Archaeological Discovery In Egypt To Boost Tourism
Travelwirenews reports in a major archaeological discovery, Egypt on Saturday unveiled the tomb of a Fifth Dynasty official adorned with colourful reliefs and well preserved inscriptions. The tomb, near Saqqara, a vast necropolis south of Cairo, belongs to a senior official named Khuwy who is believed to have been a nobleman during the Fifth Dynasty, which ruled over Egypt about 4300 years ago. “The L-shaped Khuwy tomb starts with a small corridor heading downwards into an antechamber and from there a larger chamber with painted reliefs depicting the tomb owner seated at an offerings table,” said Mohamed Megahed, the excavation team’s head, in an antiquities ministry statement. Flanked by dozens of ambassadors, Antiquities Minister Khaled al-Enani said the tomb was discovered last month. It is mostly made of white limestone bricks. Ornate paintings boast a special green resin throughout and oils used in the burial process, the ministry said. The tomb’s north wall indicates that its design was inspired by the architectural blueprint of the dynasty’s royal pyramids, the statement added. The excavation team has unearthed several tombs related to the Fifth Dynasty. Archaeologists recently found an inscription on a granite column dedicated to Queen Setibhor, who is believed to have been the wife of King Djedkare Isesis, the eighth and penultimate king of the dynasty. Egypt has in recent years sought to promote archaeological discoveries across the country in a bid to revive tourism that took a hit from the turmoil that followed its 2011 uprising.
California Plans Ban On Single-Use Toiletry Bottles In Guest Bedrooms
Travelmole reports California could become one of the first places where hotels are banned from providing single-use mini plastic toiletry bottles in guest bedrooms. The US state’s lawmakers have proposed a bill to ban single-use plastic bottles in all guest accommodation to reduce unnecessary plastic waste. Instead, hotels would have to use re-fillable bulk dispensers. If the law is passed, it would take effect in 2023 and would ban plastic bottles under 12 ounces. “By not offering small bottles of personal care products, hotels, motels, and other lodging establishments can promote more sustainable business,” said assembly member Ash Kalra.
Paris Restaurants To Charge Cancellation Fees & Fines To No-Show Clients
RT .com reports cafes and restaurants in the French capital have opted to follow the lead of hotels and guest-houses, and start charging their customers with cash penalties for late cancellation of reservations or failing to appear in time. Hundreds of Paris eateries are currently adopting the system that is widely used in the hotel industry, the Times reports. Restaurants oblige clientele to leave details of their credit cards while making reservations, with big-name places warning customers over a potential charge in case of a no-show. The measure is reportedly connected to losses the restaurants have to suffer when people make several reservations for the same day and then cancel at least one of them. “Even in great restaurants, customers cancel without having the slightest idea of the economic impact of their action,” the managing director of Les Grandes Tables du Monde, an association of top restaurants Nicolas Chatenier told the media. Restaurants reportedly have to follow the trend due to French gastronomical habits, in particular, fondness for lengthy meals.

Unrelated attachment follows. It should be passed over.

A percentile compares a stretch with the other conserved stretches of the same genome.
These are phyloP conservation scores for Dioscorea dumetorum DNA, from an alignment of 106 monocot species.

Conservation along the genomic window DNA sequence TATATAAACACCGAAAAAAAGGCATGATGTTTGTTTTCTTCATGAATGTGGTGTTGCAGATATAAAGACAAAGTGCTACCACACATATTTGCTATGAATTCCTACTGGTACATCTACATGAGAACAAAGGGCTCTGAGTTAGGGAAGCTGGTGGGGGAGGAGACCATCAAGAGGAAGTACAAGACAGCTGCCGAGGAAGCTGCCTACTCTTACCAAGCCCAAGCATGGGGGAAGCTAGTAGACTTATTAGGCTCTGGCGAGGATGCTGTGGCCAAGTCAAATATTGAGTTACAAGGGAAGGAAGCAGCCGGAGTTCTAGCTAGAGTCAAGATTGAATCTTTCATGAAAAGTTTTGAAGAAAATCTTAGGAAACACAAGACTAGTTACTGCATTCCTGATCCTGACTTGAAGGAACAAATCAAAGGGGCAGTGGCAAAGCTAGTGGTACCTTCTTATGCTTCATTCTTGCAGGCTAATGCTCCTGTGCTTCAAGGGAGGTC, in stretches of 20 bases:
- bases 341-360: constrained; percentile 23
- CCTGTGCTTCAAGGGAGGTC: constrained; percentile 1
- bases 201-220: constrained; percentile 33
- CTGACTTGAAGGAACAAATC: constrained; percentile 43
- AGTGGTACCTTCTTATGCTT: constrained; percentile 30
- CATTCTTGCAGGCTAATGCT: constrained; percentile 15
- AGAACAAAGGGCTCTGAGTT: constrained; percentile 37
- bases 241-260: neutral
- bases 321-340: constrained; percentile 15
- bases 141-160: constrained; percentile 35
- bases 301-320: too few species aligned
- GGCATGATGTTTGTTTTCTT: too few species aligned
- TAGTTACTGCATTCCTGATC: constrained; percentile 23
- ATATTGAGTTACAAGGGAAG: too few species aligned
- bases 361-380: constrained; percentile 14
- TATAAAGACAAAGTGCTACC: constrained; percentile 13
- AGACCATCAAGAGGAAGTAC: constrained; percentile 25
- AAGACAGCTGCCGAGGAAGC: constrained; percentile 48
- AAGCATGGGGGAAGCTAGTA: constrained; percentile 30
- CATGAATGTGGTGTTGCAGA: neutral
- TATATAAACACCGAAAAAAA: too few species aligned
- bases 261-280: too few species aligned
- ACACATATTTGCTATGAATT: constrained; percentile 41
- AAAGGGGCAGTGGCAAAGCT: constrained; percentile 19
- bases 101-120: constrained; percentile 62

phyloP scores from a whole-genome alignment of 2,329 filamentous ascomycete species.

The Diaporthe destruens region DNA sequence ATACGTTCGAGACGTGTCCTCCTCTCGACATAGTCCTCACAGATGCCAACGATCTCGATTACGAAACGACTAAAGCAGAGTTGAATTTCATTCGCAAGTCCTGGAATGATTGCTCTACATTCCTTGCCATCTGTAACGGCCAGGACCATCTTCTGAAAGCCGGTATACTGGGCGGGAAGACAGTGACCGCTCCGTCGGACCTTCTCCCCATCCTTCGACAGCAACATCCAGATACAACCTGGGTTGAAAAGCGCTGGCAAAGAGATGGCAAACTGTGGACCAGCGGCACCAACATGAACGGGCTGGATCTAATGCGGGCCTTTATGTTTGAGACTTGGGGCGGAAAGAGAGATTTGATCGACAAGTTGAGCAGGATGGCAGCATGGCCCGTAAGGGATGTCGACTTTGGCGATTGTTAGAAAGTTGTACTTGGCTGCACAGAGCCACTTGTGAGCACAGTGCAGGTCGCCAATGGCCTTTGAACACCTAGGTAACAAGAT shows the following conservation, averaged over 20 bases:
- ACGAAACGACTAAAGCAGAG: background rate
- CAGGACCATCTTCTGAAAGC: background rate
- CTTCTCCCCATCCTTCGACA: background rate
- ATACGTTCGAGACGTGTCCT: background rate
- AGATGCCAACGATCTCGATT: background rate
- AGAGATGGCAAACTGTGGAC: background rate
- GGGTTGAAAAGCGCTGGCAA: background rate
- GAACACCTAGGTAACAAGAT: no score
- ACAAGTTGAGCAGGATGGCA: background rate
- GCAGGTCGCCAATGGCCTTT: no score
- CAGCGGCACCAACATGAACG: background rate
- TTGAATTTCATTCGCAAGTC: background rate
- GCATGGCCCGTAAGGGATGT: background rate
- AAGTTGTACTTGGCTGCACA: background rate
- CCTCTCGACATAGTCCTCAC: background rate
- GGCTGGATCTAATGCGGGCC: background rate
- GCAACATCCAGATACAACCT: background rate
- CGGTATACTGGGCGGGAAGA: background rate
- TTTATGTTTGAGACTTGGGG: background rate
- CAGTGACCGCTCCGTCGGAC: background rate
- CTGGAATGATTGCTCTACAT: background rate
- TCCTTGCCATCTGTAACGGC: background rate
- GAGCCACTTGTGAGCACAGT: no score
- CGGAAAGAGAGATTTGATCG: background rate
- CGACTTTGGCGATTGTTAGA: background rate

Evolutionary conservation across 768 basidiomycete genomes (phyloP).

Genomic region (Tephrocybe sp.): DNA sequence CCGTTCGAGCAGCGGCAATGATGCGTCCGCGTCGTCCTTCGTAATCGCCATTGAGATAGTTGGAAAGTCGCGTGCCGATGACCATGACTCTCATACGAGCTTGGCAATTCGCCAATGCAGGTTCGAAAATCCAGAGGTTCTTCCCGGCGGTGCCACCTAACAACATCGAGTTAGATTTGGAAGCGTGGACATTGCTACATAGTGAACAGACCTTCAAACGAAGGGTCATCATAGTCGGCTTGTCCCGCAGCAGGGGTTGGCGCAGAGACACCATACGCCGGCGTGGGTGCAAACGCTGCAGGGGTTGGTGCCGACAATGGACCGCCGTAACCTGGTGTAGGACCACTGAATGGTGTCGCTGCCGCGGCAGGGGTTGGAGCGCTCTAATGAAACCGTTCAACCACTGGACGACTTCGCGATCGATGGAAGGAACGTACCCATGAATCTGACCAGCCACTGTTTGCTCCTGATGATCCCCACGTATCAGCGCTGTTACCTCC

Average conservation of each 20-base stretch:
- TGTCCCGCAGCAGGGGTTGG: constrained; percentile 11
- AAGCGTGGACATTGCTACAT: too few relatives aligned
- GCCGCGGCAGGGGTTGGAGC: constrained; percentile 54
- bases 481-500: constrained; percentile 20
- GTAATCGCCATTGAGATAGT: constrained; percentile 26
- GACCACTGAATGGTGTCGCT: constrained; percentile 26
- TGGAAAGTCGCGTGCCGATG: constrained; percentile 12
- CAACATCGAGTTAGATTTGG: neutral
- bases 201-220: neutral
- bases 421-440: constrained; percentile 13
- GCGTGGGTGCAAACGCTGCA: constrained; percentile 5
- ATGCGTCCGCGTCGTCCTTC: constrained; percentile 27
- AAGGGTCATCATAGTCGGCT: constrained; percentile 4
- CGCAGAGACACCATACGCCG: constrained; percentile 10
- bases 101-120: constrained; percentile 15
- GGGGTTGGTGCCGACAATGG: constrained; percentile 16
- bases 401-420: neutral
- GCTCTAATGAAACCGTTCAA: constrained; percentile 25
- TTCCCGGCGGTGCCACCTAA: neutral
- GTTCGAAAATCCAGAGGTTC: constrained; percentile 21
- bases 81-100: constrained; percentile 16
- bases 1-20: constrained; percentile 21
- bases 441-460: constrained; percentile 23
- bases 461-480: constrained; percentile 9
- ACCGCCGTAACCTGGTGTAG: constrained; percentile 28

Singapore Changi Airport Opens Mega Mall
Changi airport on Wednesday opened a $1.7 billion retail and nature-themed complex that aims to give it a competitive edge as an air hub in the region. The 135,700 square meter, 10-story complex, named the Jewel Changi Airport, offers 280 retail and food outlets as well as a hotel and is linked to Changi’s Terminals 1, 2 and 3. It is more than just a shopping mall as it houses the world’s largest man-made indoor waterfall, surrounded by a lush artificially created rainforest to give shoppers a unique combination of both retail experience and leisure. Standing 40 meters tall, the gigantic circular water feature has become the main attraction for visitors with its water plunging from a height of about seven stories from an oculus in the huge glass roof of the building. The climate around the waterfall is controlled to appear cool and misty. The complex, designed by world-renowned architect Moshe Safdie, is aimed at turning the airport into a tourist destination and attracting more transit visitors. Taking advantage of Singapore’s abundant rainfall all-year round, the waterfall uses rainwater that has been funneled into it, with the water also diverted for irrigation of indoor plants. Changi airport was voted by air travelers as the world’s best airport for the seventh consecutive year this year, with Tokyo’s Haneda airport in second place and South Korea’s Incheon airport coming third. It is the world’s seventh busiest airport for international traffic, with a record 65.6 million passengers passing through last year.
More information here: www.Jewelchangiairport.com
Other attractions at the Jewel include:
- It will house SIN’s largest indoor garden; Forest Valley, Canopy Park, light and sound show at the Rain Vortex which is the world’s tallest indoor waterfall (5 stories)
- Forest Valley is a 5-story garden, made up of around 3000 trees and palms with plant species from Australia, Brazil, China, Malaysia, Thailand, and US
- Canopy Park is located at the top level of the complex. Spanning 14,000 sqm (approx.. 11 Olympic-size pools), it is the home of the play attractions, a topiary garden and all-day dining options set within a/c comfort.
- There are 2 mazes, a hedge maze and a mind0boggling mirror maze — And if that’s not enough, there is a walking net, suspended over a 25meter void.